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14 March 2006
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Planet Formation

One of the hot areas in astronomy right now is "planets."  In just a bit over a decade our state of knowledge has gone from "Earth is a planet, we think other stars have planets, too" to "Wow!  Look at all them planets!"  Quite a bit of progress!  Concomitant with our enhanced knowledge of the existence of extrasolar planets has been the increase knowledge of how they are formed.  When I was in grade school planetary distances followed Bode's law for reasons unknown, and the asteroid belt was formed from the breakup of some planet that should have been there.  We can now observe circumstellar disks, we believe planets are formed in only millions of years, and in general are making rapid progress in understanding what's going on.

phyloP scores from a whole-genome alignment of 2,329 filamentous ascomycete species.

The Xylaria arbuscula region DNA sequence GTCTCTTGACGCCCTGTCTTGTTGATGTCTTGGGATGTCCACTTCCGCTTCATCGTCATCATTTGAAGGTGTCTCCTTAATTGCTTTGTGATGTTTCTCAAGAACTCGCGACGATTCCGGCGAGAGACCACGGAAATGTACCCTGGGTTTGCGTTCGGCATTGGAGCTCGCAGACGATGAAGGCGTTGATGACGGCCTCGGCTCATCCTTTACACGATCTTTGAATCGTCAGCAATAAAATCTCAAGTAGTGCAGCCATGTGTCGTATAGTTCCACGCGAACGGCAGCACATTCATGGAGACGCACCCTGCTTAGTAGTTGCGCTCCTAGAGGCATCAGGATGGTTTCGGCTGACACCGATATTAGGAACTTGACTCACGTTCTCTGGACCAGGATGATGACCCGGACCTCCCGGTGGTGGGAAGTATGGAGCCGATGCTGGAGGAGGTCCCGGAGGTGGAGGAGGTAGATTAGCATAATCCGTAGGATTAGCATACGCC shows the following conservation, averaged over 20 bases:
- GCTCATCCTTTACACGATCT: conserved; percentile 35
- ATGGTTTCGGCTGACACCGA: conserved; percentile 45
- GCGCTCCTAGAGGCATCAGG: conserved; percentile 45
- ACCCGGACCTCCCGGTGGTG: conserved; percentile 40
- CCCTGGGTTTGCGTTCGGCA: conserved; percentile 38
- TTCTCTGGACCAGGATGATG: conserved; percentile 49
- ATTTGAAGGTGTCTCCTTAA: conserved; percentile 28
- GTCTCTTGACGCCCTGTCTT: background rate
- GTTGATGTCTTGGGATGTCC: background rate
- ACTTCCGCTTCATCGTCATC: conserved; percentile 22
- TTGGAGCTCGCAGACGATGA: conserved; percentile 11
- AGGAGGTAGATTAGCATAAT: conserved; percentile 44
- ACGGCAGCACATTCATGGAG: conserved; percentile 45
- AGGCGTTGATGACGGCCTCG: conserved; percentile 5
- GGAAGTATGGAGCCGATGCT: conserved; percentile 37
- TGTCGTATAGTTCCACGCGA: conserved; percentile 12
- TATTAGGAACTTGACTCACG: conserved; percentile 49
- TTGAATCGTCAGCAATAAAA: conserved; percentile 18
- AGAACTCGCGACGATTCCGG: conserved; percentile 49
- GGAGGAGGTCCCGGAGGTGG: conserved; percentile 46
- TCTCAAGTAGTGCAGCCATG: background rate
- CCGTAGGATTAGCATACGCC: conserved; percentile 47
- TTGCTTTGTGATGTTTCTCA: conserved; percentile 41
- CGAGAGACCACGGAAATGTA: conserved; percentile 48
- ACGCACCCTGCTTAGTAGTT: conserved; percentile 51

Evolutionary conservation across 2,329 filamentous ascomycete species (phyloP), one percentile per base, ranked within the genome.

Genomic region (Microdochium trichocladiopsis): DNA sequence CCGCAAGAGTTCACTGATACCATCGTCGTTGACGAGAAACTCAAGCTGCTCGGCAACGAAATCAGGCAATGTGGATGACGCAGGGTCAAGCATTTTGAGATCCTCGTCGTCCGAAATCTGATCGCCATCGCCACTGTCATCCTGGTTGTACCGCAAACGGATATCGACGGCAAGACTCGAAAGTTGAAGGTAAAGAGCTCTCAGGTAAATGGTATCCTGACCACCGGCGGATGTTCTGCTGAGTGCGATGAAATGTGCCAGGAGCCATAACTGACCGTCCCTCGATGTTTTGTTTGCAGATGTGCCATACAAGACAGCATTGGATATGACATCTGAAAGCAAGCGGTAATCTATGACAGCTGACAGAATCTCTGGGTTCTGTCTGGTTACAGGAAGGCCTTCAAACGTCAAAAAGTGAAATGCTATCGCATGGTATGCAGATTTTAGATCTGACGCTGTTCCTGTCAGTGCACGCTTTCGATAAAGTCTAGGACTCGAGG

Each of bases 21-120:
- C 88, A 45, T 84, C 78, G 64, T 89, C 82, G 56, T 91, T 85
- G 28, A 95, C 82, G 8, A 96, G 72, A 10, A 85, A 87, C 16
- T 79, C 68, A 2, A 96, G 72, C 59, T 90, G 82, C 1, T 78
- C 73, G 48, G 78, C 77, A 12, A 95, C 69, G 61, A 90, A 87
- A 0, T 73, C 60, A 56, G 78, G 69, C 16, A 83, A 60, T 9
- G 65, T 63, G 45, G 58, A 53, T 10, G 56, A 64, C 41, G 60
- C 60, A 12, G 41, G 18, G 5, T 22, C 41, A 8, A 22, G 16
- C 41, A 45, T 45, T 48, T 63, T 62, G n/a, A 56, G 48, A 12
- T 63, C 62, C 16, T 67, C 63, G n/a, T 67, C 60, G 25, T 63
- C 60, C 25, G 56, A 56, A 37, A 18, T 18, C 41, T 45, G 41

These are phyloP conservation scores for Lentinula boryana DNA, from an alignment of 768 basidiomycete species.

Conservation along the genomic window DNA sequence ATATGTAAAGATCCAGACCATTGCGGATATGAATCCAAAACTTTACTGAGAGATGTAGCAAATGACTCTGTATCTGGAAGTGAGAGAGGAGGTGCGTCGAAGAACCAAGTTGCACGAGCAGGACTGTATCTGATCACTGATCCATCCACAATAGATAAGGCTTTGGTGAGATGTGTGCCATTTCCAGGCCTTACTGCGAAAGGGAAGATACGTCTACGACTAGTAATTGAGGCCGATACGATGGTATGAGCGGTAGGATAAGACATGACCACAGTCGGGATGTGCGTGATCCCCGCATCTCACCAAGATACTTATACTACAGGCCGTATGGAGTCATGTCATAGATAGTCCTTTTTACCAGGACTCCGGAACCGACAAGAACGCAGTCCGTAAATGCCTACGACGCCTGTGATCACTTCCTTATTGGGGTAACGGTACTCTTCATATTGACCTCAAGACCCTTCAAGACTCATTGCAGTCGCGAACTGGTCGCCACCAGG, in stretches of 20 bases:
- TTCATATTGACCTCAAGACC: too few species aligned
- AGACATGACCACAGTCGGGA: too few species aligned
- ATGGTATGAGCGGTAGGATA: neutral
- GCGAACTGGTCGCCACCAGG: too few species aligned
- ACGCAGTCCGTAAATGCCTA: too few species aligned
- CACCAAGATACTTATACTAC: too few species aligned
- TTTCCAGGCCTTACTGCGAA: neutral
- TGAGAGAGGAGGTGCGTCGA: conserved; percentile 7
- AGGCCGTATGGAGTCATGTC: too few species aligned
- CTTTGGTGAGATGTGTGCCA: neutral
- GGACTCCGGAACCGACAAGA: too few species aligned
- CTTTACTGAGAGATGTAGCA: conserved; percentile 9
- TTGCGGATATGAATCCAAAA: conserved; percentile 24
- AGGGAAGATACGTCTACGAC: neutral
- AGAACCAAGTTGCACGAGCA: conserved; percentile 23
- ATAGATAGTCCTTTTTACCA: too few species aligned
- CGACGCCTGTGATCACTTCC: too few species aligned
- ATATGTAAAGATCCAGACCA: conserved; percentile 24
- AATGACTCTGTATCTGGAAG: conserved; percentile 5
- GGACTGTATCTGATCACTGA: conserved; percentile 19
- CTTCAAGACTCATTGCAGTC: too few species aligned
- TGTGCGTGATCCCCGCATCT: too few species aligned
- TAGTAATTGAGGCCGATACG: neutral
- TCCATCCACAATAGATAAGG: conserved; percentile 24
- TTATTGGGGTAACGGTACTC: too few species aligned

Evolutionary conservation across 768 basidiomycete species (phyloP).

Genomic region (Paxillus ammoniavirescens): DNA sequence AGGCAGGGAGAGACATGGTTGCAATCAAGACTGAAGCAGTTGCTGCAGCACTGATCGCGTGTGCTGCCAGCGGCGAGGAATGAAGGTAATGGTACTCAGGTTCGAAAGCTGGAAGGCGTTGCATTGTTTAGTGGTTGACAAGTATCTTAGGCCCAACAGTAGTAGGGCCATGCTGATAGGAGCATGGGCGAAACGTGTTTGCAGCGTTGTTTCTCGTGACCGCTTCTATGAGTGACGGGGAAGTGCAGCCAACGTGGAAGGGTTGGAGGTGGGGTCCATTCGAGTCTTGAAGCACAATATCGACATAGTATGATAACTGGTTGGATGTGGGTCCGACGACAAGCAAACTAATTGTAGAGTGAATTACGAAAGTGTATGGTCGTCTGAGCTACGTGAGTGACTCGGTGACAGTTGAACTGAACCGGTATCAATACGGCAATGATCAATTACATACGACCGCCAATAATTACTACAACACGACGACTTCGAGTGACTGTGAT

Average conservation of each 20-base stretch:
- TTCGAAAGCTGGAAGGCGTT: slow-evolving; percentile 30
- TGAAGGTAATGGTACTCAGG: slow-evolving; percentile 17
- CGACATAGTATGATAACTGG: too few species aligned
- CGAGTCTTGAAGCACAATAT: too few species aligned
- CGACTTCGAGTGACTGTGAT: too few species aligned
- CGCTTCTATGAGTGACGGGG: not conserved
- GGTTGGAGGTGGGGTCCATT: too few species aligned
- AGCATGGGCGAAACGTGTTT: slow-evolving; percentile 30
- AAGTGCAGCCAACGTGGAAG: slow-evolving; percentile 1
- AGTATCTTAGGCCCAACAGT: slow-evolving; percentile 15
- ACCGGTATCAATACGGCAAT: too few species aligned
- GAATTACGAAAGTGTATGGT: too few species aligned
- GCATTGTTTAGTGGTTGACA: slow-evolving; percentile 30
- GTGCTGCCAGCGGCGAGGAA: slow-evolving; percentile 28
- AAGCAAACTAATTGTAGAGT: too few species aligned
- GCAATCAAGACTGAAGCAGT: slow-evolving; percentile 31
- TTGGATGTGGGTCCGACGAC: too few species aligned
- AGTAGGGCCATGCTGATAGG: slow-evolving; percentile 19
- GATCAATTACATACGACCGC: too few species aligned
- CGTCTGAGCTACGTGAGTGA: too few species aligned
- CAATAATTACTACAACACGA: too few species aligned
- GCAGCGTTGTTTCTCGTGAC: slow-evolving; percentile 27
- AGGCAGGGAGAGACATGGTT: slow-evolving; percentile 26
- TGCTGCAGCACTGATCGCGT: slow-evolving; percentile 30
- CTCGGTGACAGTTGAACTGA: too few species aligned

I am not an astronomer, although I try to pay attention.  Always looking for a way to contribute to the art, it occurs to me that we have a perfect model for planetary formation under our beds.  Disregarding subtle differences - gravity, atmospheric pressure, chemistry, and the like, doesn't it seem like dustbunnies have a lot in common with protoplanets?  Maybe it's time for some serious academic writing.

Joni Mitchell sang "We are stardust."  (I think Carl Sagan must have said it too; I hope he didn't sing it.)  Planets, dustbunnies, all stardust!

2006
Richard Factor